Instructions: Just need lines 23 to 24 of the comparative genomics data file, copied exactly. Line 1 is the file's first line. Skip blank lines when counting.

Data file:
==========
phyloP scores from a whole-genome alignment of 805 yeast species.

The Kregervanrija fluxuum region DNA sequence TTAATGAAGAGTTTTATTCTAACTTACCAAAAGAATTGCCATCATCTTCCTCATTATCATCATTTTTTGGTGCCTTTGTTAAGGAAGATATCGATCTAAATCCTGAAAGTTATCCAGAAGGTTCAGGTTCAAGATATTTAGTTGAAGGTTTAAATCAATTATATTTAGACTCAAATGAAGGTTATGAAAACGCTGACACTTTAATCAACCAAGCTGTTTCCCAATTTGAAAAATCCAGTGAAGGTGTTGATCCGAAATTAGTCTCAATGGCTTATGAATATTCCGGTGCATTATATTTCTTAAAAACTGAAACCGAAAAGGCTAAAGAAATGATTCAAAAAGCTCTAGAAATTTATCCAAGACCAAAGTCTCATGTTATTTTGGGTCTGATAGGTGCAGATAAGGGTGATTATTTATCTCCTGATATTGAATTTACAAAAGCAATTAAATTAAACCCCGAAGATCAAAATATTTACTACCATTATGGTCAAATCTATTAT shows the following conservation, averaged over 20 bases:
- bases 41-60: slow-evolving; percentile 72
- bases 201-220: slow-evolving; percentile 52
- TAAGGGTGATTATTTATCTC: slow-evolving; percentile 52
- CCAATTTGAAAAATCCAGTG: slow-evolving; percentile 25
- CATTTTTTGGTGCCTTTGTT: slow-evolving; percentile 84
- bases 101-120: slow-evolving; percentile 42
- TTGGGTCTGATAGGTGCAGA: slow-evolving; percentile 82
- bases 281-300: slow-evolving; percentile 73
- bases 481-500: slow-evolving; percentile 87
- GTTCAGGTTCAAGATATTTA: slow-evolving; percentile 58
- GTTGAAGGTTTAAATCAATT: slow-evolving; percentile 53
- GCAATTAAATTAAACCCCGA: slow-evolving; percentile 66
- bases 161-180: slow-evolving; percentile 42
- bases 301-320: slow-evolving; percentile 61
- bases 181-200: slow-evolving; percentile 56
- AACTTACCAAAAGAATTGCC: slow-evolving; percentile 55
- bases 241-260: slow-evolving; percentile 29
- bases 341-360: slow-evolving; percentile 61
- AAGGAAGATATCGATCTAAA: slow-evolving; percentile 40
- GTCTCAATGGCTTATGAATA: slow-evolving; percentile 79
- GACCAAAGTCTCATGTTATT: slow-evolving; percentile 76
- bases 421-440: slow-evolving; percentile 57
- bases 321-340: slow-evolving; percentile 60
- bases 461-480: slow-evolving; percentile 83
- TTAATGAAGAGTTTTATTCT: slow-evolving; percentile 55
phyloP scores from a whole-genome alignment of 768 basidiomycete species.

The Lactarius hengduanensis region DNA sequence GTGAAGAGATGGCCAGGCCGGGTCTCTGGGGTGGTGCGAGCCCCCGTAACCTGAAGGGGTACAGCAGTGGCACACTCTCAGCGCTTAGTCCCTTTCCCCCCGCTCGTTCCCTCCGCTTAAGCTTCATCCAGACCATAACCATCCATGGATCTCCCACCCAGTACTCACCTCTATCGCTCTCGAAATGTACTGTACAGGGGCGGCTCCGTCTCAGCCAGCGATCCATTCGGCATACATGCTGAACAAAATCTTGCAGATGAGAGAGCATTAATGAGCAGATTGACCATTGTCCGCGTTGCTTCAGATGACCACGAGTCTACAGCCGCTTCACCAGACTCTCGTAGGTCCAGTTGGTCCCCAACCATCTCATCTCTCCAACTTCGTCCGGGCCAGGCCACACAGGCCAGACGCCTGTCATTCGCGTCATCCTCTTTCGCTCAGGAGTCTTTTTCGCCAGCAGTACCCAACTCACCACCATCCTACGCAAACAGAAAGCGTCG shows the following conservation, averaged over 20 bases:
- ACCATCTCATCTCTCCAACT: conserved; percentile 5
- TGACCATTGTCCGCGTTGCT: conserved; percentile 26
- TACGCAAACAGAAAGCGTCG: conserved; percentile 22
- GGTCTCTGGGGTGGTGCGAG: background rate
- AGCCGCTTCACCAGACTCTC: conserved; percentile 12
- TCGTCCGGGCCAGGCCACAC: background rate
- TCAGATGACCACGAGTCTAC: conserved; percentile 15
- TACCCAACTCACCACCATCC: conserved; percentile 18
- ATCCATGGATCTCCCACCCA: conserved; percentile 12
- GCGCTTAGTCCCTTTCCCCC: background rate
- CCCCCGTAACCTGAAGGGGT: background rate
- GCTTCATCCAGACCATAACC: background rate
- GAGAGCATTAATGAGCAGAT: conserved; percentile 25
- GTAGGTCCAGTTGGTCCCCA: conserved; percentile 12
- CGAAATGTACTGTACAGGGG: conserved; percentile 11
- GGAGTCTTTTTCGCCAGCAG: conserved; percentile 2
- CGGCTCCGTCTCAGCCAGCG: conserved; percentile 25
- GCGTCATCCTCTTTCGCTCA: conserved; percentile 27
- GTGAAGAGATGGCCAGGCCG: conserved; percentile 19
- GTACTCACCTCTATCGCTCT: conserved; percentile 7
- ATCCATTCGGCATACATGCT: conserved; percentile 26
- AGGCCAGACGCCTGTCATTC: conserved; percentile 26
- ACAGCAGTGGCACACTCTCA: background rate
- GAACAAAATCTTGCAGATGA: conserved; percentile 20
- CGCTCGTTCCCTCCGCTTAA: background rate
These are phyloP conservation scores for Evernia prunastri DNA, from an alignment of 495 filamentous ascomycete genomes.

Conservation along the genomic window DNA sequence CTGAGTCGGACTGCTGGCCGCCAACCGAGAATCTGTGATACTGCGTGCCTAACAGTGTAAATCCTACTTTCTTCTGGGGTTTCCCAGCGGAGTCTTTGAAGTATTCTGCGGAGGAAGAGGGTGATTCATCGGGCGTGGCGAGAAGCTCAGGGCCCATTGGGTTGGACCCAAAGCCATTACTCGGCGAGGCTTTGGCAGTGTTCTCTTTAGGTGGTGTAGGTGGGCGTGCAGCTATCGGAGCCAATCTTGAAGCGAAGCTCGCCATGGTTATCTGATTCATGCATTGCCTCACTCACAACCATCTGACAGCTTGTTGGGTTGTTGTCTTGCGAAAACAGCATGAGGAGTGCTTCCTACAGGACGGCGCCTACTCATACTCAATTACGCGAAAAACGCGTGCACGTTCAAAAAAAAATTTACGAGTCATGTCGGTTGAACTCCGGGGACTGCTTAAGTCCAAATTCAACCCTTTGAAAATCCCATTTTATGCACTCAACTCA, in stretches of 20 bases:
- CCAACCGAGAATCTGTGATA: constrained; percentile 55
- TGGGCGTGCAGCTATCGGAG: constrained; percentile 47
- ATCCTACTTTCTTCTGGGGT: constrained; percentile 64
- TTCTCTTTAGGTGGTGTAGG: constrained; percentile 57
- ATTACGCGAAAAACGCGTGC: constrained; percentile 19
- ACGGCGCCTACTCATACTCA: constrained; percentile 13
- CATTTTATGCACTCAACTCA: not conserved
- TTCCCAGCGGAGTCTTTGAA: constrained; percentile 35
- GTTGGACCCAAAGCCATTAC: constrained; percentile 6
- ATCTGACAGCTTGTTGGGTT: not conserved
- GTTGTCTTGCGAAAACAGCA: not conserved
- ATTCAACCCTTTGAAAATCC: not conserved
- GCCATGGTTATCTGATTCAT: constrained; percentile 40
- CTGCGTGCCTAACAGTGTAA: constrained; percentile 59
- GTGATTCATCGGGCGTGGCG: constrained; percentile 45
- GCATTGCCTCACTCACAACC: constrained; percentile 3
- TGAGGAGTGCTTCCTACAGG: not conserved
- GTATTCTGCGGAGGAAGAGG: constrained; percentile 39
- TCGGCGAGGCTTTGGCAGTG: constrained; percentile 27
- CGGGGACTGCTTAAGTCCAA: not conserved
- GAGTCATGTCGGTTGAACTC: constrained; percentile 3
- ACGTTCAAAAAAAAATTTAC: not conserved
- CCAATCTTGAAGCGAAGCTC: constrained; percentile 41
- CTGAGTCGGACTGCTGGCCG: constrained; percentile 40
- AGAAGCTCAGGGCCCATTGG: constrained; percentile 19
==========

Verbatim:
- GACCAAAGTCTCATGTTATT: slow-evolving; percentile 76
- bases 421-440: slow-evolving; percentile 57